When you looked around an NFL stadium years ago, the majority of those in attendance were male. But looking around a stadium today, you’ll notice there are a lot more ladies in the stands.

In fact, women now represent 45 percent of the NFL fanbase, a number that surprises even the most avid fans.

But the reason for this increase in fandom can’t be pinned to one specific thing, but rather a slew of efforts that are creating a more welcoming experience to women and their families and friends.

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THE TRICKLE DOWN EFFECT

For many women, their foray into falling in love with the game of football happens in college. Weekdays are consumed with figuring out whose tailgating where and what outfit to rock along with what drinks and food to bring. It’s in this social aspect of the football culture where women who didn’t care about football before, start to learn more and more about the game.

Once they graduate and Saturdays are no longer spent on a college campus, their attention shifts to Sundays. Of course many fans still watch their favorite college team, but NFL Sundays are the only place where women can continue to enjoy the cultural aspect of football with a deeper appreciation for the game they most likely learned in college.

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MARKETING TOWARD THE FEMALE BUYING POWER

For years, the merchandise the NFL thought the female fan wanted was an oversized jersey, covered in rhinestones or pink.

Yuck.

But in just the past few years, the NFL has changed their tune on merchandise for women. Gone are the oversized jerseys and mass pink apparel. Now there are feminine cut jerseys and team gear that’s you know, in the actual team colors. An NFL Style Lounge was launched a couple years ago that travels around to up to 10 teams, per season with the eventual goal of being in every NFL city at least once a year. These Style Lounges, which the Jaguars had last year, include merchandise specifically for women from area retailers and includes a fun environment with a photobooth, DJ spinning music and free manicures by Covergirl in your team’s colors.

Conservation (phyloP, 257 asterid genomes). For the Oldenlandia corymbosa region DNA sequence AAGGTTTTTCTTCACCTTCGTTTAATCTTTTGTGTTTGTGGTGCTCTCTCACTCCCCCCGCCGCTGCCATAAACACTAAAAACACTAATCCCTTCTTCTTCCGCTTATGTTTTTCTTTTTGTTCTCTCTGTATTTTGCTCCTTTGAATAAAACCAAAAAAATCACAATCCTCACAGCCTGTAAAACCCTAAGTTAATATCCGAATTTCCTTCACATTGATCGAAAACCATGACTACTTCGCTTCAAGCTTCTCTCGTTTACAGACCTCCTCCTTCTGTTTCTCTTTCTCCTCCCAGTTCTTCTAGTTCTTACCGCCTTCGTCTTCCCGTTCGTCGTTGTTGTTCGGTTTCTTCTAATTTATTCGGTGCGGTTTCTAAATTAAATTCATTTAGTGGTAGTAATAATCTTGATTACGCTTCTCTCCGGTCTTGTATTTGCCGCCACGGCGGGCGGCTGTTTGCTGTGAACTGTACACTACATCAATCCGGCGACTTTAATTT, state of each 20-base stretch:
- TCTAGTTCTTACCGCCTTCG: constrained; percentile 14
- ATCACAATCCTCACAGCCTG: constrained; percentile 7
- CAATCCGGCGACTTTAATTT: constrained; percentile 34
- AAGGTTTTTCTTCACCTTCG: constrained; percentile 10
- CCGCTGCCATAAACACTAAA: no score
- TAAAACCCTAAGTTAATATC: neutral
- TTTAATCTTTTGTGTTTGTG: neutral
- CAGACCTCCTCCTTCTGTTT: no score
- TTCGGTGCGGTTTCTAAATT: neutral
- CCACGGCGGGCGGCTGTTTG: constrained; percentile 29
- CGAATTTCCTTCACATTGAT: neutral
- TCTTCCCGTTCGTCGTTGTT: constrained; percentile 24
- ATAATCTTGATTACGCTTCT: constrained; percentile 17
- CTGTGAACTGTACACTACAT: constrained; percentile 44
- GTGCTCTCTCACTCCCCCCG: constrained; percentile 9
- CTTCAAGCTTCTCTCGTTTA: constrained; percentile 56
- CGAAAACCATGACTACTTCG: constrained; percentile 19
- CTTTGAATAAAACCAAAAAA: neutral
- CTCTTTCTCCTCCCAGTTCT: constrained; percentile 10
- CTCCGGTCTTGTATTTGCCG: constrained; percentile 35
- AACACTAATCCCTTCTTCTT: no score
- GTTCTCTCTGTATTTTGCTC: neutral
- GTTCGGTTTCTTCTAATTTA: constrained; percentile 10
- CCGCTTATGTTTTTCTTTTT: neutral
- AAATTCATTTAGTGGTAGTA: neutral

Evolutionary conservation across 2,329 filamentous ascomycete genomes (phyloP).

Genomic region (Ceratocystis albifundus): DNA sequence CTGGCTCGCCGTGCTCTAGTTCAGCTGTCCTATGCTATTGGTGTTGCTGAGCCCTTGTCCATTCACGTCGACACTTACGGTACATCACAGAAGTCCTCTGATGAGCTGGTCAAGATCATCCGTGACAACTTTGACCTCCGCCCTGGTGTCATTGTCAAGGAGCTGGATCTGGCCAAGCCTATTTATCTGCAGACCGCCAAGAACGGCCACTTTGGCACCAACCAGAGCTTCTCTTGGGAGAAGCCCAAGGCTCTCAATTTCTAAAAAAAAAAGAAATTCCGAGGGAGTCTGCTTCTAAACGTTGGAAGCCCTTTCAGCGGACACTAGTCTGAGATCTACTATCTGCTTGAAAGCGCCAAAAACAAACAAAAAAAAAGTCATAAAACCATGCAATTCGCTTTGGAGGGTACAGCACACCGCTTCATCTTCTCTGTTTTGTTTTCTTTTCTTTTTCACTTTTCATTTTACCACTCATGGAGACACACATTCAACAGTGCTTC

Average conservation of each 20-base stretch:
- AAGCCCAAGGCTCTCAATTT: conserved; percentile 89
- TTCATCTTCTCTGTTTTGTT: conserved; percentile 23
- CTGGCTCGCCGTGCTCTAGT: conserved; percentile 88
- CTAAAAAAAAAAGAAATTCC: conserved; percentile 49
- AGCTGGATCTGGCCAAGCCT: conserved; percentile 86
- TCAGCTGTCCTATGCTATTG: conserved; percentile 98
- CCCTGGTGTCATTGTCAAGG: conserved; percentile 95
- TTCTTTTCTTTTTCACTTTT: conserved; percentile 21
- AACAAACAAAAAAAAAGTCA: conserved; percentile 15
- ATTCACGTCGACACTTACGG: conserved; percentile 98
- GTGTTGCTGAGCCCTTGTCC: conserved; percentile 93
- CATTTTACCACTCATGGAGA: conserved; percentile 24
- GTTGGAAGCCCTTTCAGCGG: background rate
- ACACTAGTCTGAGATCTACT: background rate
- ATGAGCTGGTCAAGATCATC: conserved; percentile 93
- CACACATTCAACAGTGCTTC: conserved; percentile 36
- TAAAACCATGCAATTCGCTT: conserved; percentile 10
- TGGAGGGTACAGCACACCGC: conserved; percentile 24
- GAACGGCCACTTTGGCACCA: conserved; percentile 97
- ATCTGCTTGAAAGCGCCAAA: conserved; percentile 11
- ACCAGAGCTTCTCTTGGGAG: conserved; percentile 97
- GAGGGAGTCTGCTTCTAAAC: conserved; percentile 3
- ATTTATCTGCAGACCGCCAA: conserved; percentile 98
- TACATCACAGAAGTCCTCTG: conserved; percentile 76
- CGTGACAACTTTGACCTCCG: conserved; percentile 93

Aside from the merchandise, is how the NFL is promoting those products to women. An astounding 85 percent of all consumer purchases in the U.S. are made by women, and instead of showing the infamous “football widow” who doesn’t know what to do with herself when her husband is off watching the game, the NFL is marketing off the women who watch the game no matter the weather, the record, or if numerous kids are running around.

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PICKING UP WHERE OTHERS LEAVE OFF

Where the NFL leaves off in what merchandise, and price points, it supplies to its growing segment, is where others jump in, especially at the local level. The Jaguars are the only team in the league where a majority of their fanbase is female (51 percent). So it would only make financial sense to cater to that demographic.